Each week, passengers looking for romance board the beautiful Pacific Princess cruise ship as it sails to tropical and exotic lands. Captain Stubing, Julie, Gopher, Dr.Adam, and Isaac help them to get the most out of their trips and do their best to help them fall in love.
(With apologies to Titanic): It's been 31 years, but I can still hear the laugh track. Sex was referred to as "the good stuff." And Charo had yet to coochi-coochie on the Fiesta deck. The Love Boat was called the Show of Ratings Dreams. And it was. It really was. Available at last on DVD, that ultimate 70s show fulfills its Velveeta-drenched theme song's seductive promise of "something for everyone," so "set a course for adventure, your mind on a new romance," as the Pacific Princess embarks on its inaugural cruises. The Love Boat answered the question of how Gavin McLeod, late of The Mary Tyler Moore Show, would make it on his own. He sailed into pop culture immortality as Capt. Merrill Stubing, who is gruff, but, as he compassionately tells one of his crew, "I'm also a human being." Tending to the passengers are perky and adorable cruise director Julie McCoy (Lauren Tewes), Yeoman-Purser "Gopher" Smith (future congressman Fred Grandy), major operator Dr. Adam Bricker (Bernie Kopell), and bartender Isaac Washington (Ted Lange). Lesser hands would have been sunk by the terrible jokes, but this personable ensemble keep things afloat. As with Love American Style, this anthology series was truly buoyed by its guest stars, an irresistible mix of faded movie and TV legends (to the question, "Where are they now?" the answer during the show's run was invariably, "The Love Boat"), then-current big and small screen favorites, and future stars. Adding to the fun was that many were cast against type. Bonnie Franklin, who portrayed a nurturing single mom on One Day at a Time, shows up as Capt. Stubing's witchy ex-wife. Jim "Gomer Pyle" Nabors appears to be reprising his country bumpkin persona, but first appearances turn out to be deceiving. Loni Anderson has a bit part opposite Steve Allen as a blonde bimbo, a stereotype she would later explode on WKRP in Cincinnati.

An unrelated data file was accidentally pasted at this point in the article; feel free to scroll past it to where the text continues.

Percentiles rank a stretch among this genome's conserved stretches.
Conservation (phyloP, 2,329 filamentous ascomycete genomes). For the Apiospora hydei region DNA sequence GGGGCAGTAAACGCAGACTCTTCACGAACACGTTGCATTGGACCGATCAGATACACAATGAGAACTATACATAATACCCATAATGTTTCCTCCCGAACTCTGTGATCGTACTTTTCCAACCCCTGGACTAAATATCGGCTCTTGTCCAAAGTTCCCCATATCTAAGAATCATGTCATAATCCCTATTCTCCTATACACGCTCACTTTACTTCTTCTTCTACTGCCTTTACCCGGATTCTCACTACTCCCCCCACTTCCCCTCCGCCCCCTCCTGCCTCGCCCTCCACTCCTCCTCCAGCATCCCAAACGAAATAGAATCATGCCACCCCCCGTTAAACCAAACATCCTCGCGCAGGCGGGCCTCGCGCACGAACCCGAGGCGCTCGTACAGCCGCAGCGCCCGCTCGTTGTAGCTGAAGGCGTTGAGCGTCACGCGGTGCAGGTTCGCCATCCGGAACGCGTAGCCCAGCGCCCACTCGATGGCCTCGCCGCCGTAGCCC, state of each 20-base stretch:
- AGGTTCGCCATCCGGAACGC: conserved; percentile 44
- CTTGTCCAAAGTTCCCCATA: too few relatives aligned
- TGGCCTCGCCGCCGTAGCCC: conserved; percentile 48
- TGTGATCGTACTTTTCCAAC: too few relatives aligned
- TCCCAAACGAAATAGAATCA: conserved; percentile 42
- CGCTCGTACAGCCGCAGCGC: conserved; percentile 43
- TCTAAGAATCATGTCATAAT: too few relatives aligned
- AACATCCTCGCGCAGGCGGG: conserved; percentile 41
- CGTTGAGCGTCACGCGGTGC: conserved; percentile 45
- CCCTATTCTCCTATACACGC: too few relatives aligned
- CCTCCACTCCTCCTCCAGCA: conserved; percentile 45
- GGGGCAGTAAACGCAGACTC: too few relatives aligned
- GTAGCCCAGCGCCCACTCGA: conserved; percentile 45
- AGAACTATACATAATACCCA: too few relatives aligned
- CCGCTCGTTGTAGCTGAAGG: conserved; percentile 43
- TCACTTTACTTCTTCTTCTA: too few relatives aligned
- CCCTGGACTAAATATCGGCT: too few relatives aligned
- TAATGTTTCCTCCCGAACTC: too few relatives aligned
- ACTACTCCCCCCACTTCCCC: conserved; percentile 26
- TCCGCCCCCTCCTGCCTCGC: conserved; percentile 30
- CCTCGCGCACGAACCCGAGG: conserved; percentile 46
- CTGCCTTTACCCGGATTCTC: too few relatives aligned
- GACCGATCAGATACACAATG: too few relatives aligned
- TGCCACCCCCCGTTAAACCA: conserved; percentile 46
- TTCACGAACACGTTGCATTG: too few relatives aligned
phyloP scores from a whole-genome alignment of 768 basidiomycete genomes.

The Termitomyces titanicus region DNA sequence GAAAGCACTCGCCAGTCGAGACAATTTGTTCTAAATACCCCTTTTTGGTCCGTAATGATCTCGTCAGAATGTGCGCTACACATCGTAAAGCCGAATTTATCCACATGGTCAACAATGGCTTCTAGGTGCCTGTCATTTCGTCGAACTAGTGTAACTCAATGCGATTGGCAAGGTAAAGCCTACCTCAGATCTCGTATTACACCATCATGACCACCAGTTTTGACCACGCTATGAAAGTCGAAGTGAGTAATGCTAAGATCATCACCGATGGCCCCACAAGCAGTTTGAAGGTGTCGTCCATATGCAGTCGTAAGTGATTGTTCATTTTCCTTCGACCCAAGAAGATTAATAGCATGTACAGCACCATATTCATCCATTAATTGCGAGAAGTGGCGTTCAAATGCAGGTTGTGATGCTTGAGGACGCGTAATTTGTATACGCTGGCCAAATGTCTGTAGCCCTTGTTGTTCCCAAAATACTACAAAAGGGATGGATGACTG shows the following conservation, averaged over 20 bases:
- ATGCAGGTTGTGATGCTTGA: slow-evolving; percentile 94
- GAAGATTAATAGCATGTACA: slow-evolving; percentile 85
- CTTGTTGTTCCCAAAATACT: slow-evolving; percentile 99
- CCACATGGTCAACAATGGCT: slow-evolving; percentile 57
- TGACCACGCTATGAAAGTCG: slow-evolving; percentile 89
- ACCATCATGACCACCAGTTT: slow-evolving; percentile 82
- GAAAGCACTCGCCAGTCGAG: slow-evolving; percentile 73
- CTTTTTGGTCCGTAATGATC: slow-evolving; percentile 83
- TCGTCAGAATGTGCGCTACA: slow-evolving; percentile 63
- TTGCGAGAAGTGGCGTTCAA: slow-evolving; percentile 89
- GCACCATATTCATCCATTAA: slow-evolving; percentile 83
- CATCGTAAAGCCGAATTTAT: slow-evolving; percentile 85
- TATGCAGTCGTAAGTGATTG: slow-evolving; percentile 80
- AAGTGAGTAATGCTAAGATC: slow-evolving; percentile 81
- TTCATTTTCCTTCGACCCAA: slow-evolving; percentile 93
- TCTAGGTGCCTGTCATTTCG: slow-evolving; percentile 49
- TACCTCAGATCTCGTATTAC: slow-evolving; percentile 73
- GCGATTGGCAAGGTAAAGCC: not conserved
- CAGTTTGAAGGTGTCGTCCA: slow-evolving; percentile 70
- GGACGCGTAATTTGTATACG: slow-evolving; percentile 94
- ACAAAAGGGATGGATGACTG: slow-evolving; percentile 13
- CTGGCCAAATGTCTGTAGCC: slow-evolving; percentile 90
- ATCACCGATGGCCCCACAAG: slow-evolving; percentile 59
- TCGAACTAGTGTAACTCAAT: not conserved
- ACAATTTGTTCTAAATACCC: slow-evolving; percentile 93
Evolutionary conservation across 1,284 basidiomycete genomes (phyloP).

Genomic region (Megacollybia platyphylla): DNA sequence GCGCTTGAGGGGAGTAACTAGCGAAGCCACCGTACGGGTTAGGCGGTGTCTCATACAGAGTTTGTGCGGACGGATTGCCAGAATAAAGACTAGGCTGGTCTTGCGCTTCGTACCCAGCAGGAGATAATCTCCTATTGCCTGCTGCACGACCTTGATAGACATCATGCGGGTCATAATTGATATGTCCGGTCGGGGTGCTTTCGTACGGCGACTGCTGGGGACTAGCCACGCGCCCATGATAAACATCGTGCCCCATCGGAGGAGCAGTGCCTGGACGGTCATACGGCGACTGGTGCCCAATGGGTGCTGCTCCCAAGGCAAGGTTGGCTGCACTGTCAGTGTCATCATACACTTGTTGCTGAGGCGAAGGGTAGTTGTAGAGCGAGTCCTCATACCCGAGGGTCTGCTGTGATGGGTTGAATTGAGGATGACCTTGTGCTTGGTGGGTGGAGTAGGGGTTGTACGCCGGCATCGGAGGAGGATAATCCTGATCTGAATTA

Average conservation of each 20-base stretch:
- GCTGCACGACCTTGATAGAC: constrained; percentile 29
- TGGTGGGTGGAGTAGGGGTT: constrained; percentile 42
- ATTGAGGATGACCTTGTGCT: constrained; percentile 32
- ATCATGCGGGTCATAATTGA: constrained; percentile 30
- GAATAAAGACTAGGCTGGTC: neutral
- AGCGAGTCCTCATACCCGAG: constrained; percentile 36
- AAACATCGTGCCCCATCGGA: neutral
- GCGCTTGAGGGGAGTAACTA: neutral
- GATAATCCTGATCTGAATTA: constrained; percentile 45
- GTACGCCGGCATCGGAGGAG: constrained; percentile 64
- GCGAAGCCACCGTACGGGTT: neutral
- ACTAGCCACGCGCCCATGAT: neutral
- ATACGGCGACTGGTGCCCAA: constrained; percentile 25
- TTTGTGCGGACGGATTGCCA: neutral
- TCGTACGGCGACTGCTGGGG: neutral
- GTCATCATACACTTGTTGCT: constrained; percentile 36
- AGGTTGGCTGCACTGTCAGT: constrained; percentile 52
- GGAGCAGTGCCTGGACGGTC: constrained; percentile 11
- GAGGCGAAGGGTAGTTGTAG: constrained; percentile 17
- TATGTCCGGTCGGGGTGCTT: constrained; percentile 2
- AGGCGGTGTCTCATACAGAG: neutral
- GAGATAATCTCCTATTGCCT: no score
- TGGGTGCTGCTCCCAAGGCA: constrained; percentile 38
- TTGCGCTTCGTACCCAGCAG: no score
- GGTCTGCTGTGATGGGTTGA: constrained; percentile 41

The stories range from silly (a wife, whose husband is planning a surprise party for her, thinks he is trying to kill her) to serious (a mother grieves over the loss of her young son). This being the late '70s (and a show produced by Aaron Spelling), there is much hanky-panky (Isaac has an onboard fling with an incognito jazz singer portrayed by Diahann Carroll), but traditional family values usually win out (though feminists may want to hurl themselves overboard after the episode in which successful advice columnist Eva Gabor agrees to take a break from her popular column to tend to neglected and straying husband Leslie Nielsen). Those who have been looking forward to this pleasure cruise may be disappointed to find that the DVD accommodations are not exactly deluxe. It's only the first 12 episodes, the pilot movie that launched the series is not included, and there are no episode commentaries, interviews, or other extras, save for optional viewing episode promos. But The Love Boat itself is still a great escape, so "come on board, we've been expecting you." --Donald Liebenson